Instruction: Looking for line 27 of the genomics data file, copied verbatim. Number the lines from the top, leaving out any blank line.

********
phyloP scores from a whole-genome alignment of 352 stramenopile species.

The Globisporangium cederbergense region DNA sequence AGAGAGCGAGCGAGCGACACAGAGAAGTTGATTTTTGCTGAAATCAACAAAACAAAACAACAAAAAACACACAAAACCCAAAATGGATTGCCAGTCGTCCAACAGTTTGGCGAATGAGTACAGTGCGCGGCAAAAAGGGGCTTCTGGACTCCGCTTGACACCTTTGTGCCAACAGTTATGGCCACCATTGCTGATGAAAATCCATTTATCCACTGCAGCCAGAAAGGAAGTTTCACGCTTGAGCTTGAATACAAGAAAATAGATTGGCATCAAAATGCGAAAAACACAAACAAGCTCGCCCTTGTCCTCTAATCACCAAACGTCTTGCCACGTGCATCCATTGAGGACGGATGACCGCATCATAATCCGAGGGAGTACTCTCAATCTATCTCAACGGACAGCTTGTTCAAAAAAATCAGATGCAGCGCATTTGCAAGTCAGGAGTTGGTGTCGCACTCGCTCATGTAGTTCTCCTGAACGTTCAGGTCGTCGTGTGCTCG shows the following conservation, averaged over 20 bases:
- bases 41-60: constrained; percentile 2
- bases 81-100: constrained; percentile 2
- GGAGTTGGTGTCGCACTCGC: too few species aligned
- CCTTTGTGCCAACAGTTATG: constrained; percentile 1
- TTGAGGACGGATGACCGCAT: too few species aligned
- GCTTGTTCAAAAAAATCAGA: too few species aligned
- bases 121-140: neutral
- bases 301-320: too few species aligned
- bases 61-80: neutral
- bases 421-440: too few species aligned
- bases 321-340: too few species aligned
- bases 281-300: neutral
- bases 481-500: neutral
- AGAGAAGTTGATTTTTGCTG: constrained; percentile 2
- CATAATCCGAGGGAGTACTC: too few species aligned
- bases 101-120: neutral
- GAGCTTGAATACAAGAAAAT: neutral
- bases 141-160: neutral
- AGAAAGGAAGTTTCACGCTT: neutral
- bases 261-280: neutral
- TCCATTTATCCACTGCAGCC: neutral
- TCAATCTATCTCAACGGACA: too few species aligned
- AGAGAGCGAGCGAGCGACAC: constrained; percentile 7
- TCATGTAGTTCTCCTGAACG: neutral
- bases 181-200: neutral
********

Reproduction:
- bases 181-200: neutral